On the hillside three miles (5 km) farther on, a large car park on right announces that you have reached the Cliffs of Moher and some of the grandest scenery on earth. Forming a bastion five miles (8 km) long and rising to seven hundred and one feet (214 meters) above the ocean, the cliffs drop sheer to boiling surf below.
Many thousands of seabirds nest on the ledges and thousands of visitors come to walk the cliff paths. Moher has welcomed visitors for centuries – but it was made even more welcoming in the first decade of 21st when the superb visitor center was created, mostly underground and incorporating all the best technology in an eco-friendly building. Take a walk around the center and enjoy, in particular, the exquisite photographs of cliffs – then go outside and have your breath taken by their grandeur.
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North of Moher, next village is fabled Doolin, in a little seaside valley, with a narrow main street and a harbor which is not much more than a cleft in the rock.
While the nearby cliffs have a sense of rugged austerity, Doolin is a place of warmth and welcome. One of the great centers of traditional music, it is inhabited not only by musicians but by quite a collection of artists in other disciplines. There are hostels and B&Bs, numerous pubs and small local craft shops. No fewer than three ferry companies provide day trips to nearby Aran Islands. The ferries are about the most modern entities in Doolin, the rest is as the naturally old world and simple as can be found anywhere in Ireland.
A little to the north of Doolin you may visit a particularly fine show cave, presenting some of the very best stalactites to be seen anywhere. Just beyond it, Ballynalacken Castle perches dramatically on a hilltop, surrounded by a small forest – just about only one in west Clare. A comfortable hotel stands nearby. The road runs between green fields and into the wood and comes out the other side to a total change of scenery.
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Turf and Wildflowers
You are entering an extraordinary region of karstic limestone, not just tree-less but almost grass-less, too. The land rises to north and east, while the ocean beats on shore to the west.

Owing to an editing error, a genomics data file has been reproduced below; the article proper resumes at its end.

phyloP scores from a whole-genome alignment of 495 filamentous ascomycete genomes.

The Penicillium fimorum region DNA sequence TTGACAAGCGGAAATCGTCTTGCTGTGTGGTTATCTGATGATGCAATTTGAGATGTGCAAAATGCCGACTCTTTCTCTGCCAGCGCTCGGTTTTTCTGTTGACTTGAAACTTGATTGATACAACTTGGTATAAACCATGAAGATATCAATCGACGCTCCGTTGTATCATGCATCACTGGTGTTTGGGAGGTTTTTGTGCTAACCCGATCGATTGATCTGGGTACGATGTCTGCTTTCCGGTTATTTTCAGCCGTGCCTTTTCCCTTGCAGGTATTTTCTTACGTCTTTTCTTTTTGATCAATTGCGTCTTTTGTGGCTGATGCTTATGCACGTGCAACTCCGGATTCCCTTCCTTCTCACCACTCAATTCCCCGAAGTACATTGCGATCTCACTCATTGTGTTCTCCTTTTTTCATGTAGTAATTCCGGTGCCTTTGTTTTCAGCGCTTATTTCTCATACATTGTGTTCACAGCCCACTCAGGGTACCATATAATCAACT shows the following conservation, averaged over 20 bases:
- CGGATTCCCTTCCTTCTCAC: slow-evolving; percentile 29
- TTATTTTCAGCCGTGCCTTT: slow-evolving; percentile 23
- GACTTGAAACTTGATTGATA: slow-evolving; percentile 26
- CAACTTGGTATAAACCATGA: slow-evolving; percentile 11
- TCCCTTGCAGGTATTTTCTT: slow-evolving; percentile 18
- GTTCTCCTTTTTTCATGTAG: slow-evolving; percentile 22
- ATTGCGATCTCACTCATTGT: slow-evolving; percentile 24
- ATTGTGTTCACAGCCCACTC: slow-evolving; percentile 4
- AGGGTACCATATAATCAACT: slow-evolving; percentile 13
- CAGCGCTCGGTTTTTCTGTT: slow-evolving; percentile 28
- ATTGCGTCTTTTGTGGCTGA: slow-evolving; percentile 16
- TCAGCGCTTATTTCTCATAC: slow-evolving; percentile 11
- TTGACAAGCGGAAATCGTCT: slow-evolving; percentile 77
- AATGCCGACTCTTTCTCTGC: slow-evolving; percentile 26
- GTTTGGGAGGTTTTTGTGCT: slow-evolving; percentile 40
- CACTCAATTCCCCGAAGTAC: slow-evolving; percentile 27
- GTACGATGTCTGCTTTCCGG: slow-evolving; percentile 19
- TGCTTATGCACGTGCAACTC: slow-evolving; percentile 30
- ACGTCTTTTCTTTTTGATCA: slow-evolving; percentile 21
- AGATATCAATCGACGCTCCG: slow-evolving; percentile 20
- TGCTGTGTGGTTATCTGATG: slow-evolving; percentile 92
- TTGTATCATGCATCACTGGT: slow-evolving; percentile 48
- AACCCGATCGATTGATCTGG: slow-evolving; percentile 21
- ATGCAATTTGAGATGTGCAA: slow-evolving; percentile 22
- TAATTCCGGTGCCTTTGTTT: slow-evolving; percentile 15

Over most of Ireland, the landscape is green, or maybe brown in the moorland. But here it is a pale grey, bare rock forming flat pavements in some places, cliffs in others.
That is very far from being the whole of it. All around are little patches of green turf and wildflowers, white, yellow and purple. The month of May is the best time to see them – but the Burren is bright any time of year. The flowers are an extraordinary assemblage, many of them confined to high mountains or arctic wastes – except here, where they live by the seaside.
You drive northwards for ten miles (16 km) through this wonderful wilderness until a little lighthouse appears on left below the road. It marks the point of Black Head where Galway Bay begins and you turn towards east. The seaside village of Ballyvaughan – with plenty of good food available – marks the end of our coastal trip.
From there you have the choice of turning south for Ennis, capital of County Clare or heading eastwards to Galway, both of them less than an hour’s drive away, through the fabulous scenery. But much better to settle for a few days in more remote parts with their plethora of comfortable dwellings in all conceivable shapes and sizes.
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Have you journeyed through West Clare? Let us know of your trip in the comments section, below.
*Originally published in Ireland of the Welcomes in 2013.